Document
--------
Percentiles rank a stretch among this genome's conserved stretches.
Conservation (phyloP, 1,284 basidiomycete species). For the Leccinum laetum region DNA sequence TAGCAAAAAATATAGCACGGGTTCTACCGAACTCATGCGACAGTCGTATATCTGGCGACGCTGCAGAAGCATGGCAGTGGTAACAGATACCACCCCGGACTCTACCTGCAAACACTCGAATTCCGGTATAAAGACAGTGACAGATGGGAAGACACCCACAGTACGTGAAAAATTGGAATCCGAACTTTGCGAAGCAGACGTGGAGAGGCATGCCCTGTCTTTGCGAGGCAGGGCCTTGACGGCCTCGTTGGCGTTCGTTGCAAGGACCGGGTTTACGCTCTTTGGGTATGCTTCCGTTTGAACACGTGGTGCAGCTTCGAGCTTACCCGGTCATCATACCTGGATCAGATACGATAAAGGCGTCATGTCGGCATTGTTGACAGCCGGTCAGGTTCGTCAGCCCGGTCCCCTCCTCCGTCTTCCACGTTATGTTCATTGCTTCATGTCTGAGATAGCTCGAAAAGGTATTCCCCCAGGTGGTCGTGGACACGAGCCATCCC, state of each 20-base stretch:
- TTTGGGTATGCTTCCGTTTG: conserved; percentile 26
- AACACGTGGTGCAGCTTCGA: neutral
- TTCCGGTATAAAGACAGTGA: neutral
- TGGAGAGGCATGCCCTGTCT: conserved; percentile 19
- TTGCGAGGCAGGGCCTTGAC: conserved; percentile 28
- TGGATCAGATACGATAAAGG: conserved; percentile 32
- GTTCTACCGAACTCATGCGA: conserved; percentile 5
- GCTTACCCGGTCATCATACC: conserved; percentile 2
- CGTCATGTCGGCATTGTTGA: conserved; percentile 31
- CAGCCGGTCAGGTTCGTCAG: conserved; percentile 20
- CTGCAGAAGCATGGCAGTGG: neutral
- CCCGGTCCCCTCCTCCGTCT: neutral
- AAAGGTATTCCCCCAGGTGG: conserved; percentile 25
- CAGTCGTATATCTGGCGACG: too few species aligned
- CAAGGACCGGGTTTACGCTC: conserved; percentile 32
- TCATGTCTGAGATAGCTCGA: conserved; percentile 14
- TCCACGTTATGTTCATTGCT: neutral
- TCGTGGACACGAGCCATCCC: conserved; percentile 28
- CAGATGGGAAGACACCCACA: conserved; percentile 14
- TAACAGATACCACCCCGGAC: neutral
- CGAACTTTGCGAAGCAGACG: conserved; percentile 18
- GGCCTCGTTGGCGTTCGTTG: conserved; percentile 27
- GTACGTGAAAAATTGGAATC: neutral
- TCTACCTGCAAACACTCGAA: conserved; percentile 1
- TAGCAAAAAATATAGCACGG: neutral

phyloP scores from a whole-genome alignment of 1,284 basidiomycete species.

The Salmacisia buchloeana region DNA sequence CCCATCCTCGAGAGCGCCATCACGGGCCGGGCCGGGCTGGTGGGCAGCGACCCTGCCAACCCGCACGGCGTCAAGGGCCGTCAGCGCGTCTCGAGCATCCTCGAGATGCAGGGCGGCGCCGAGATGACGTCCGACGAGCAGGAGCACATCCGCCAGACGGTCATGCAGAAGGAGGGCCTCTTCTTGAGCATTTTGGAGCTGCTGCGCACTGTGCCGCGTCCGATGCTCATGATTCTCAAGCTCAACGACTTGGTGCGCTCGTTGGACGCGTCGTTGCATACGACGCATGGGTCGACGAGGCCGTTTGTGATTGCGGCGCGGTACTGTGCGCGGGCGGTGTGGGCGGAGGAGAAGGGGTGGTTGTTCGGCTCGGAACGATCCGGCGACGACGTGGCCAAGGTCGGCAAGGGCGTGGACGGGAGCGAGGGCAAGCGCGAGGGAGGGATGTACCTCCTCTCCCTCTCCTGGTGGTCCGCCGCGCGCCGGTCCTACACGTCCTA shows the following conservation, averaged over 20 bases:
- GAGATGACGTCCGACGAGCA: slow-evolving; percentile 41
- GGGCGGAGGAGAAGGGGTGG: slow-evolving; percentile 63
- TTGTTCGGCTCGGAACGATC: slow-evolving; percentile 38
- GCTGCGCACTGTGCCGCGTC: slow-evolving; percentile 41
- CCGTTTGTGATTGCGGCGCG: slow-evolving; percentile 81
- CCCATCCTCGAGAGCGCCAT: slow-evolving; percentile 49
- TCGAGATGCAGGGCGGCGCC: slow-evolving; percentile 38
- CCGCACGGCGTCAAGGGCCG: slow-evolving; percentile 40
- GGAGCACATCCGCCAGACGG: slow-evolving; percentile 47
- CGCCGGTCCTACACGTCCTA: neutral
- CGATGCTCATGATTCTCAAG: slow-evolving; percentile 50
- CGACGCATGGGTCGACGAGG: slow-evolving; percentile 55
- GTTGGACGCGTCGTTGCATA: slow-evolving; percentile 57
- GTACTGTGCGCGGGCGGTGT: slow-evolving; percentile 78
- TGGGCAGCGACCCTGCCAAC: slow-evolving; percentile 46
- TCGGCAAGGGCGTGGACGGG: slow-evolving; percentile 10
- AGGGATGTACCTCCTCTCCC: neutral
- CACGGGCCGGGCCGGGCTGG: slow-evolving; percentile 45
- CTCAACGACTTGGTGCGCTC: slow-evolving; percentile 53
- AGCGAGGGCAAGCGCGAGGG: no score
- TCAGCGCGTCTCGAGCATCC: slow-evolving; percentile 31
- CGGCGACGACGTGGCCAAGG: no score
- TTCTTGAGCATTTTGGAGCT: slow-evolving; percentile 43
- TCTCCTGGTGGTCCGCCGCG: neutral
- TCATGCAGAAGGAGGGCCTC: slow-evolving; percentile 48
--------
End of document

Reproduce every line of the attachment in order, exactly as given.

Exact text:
Percentiles rank a stretch among this genome's conserved stretches.
Conservation (phyloP, 1,284 basidiomycete species). For the Leccinum laetum region DNA sequence TAGCAAAAAATATAGCACGGGTTCTACCGAACTCATGCGACAGTCGTATATCTGGCGACGCTGCAGAAGCATGGCAGTGGTAACAGATACCACCCCGGACTCTACCTGCAAACACTCGAATTCCGGTATAAAGACAGTGACAGATGGGAAGACACCCACAGTACGTGAAAAATTGGAATCCGAACTTTGCGAAGCAGACGTGGAGAGGCATGCCCTGTCTTTGCGAGGCAGGGCCTTGACGGCCTCGTTGGCGTTCGTTGCAAGGACCGGGTTTACGCTCTTTGGGTATGCTTCCGTTTGAACACGTGGTGCAGCTTCGAGCTTACCCGGTCATCATACCTGGATCAGATACGATAAAGGCGTCATGTCGGCATTGTTGACAGCCGGTCAGGTTCGTCAGCCCGGTCCCCTCCTCCGTCTTCCACGTTATGTTCATTGCTTCATGTCTGAGATAGCTCGAAAAGGTATTCCCCCAGGTGGTCGTGGACACGAGCCATCCC, state of each 20-base stretch:
- TTTGGGTATGCTTCCGTTTG: conserved; percentile 26
- AACACGTGGTGCAGCTTCGA: neutral
- TTCCGGTATAAAGACAGTGA: neutral
- TGGAGAGGCATGCCCTGTCT: conserved; percentile 19
- TTGCGAGGCAGGGCCTTGAC: conserved; percentile 28
- TGGATCAGATACGATAAAGG: conserved; percentile 32
- GTTCTACCGAACTCATGCGA: conserved; percentile 5
- GCTTACCCGGTCATCATACC: conserved; percentile 2
- CGTCATGTCGGCATTGTTGA: conserved; percentile 31
- CAGCCGGTCAGGTTCGTCAG: conserved; percentile 20
- CTGCAGAAGCATGGCAGTGG: neutral
- CCCGGTCCCCTCCTCCGTCT: neutral
- AAAGGTATTCCCCCAGGTGG: conserved; percentile 25
- CAGTCGTATATCTGGCGACG: too few species aligned
- CAAGGACCGGGTTTACGCTC: conserved; percentile 32
- TCATGTCTGAGATAGCTCGA: conserved; percentile 14
- TCCACGTTATGTTCATTGCT: neutral
- TCGTGGACACGAGCCATCCC: conserved; percentile 28
- CAGATGGGAAGACACCCACA: conserved; percentile 14
- TAACAGATACCACCCCGGAC: neutral
- CGAACTTTGCGAAGCAGACG: conserved; percentile 18
- GGCCTCGTTGGCGTTCGTTG: conserved; percentile 27
- GTACGTGAAAAATTGGAATC: neutral
- TCTACCTGCAAACACTCGAA: conserved; percentile 1
- TAGCAAAAAATATAGCACGG: neutral

phyloP scores from a whole-genome alignment of 1,284 basidiomycete species.

The Salmacisia buchloeana region DNA sequence CCCATCCTCGAGAGCGCCATCACGGGCCGGGCCGGGCTGGTGGGCAGCGACCCTGCCAACCCGCACGGCGTCAAGGGCCGTCAGCGCGTCTCGAGCATCCTCGAGATGCAGGGCGGCGCCGAGATGACGTCCGACGAGCAGGAGCACATCCGCCAGACGGTCATGCAGAAGGAGGGCCTCTTCTTGAGCATTTTGGAGCTGCTGCGCACTGTGCCGCGTCCGATGCTCATGATTCTCAAGCTCAACGACTTGGTGCGCTCGTTGGACGCGTCGTTGCATACGACGCATGGGTCGACGAGGCCGTTTGTGATTGCGGCGCGGTACTGTGCGCGGGCGGTGTGGGCGGAGGAGAAGGGGTGGTTGTTCGGCTCGGAACGATCCGGCGACGACGTGGCCAAGGTCGGCAAGGGCGTGGACGGGAGCGAGGGCAAGCGCGAGGGAGGGATGTACCTCCTCTCCCTCTCCTGGTGGTCCGCCGCGCGCCGGTCCTACACGTCCTA shows the following conservation, averaged over 20 bases:
- GAGATGACGTCCGACGAGCA: slow-evolving; percentile 41
- GGGCGGAGGAGAAGGGGTGG: slow-evolving; percentile 63
- TTGTTCGGCTCGGAACGATC: slow-evolving; percentile 38
- GCTGCGCACTGTGCCGCGTC: slow-evolving; percentile 41
- CCGTTTGTGATTGCGGCGCG: slow-evolving; percentile 81
- CCCATCCTCGAGAGCGCCAT: slow-evolving; percentile 49
- TCGAGATGCAGGGCGGCGCC: slow-evolving; percentile 38
- CCGCACGGCGTCAAGGGCCG: slow-evolving; percentile 40
- GGAGCACATCCGCCAGACGG: slow-evolving; percentile 47
- CGCCGGTCCTACACGTCCTA: neutral
- CGATGCTCATGATTCTCAAG: slow-evolving; percentile 50
- CGACGCATGGGTCGACGAGG: slow-evolving; percentile 55
- GTTGGACGCGTCGTTGCATA: slow-evolving; percentile 57
- GTACTGTGCGCGGGCGGTGT: slow-evolving; percentile 78
- TGGGCAGCGACCCTGCCAAC: slow-evolving; percentile 46
- TCGGCAAGGGCGTGGACGGG: slow-evolving; percentile 10
- AGGGATGTACCTCCTCTCCC: neutral
- CACGGGCCGGGCCGGGCTGG: slow-evolving; percentile 45
- CTCAACGACTTGGTGCGCTC: slow-evolving; percentile 53
- AGCGAGGGCAAGCGCGAGGG: no score
- TCAGCGCGTCTCGAGCATCC: slow-evolving; percentile 31
- CGGCGACGACGTGGCCAAGG: no score
- TTCTTGAGCATTTTGGAGCT: slow-evolving; percentile 43
- TCTCCTGGTGGTCCGCCGCG: neutral
- TCATGCAGAAGGAGGGCCTC: slow-evolving; percentile 48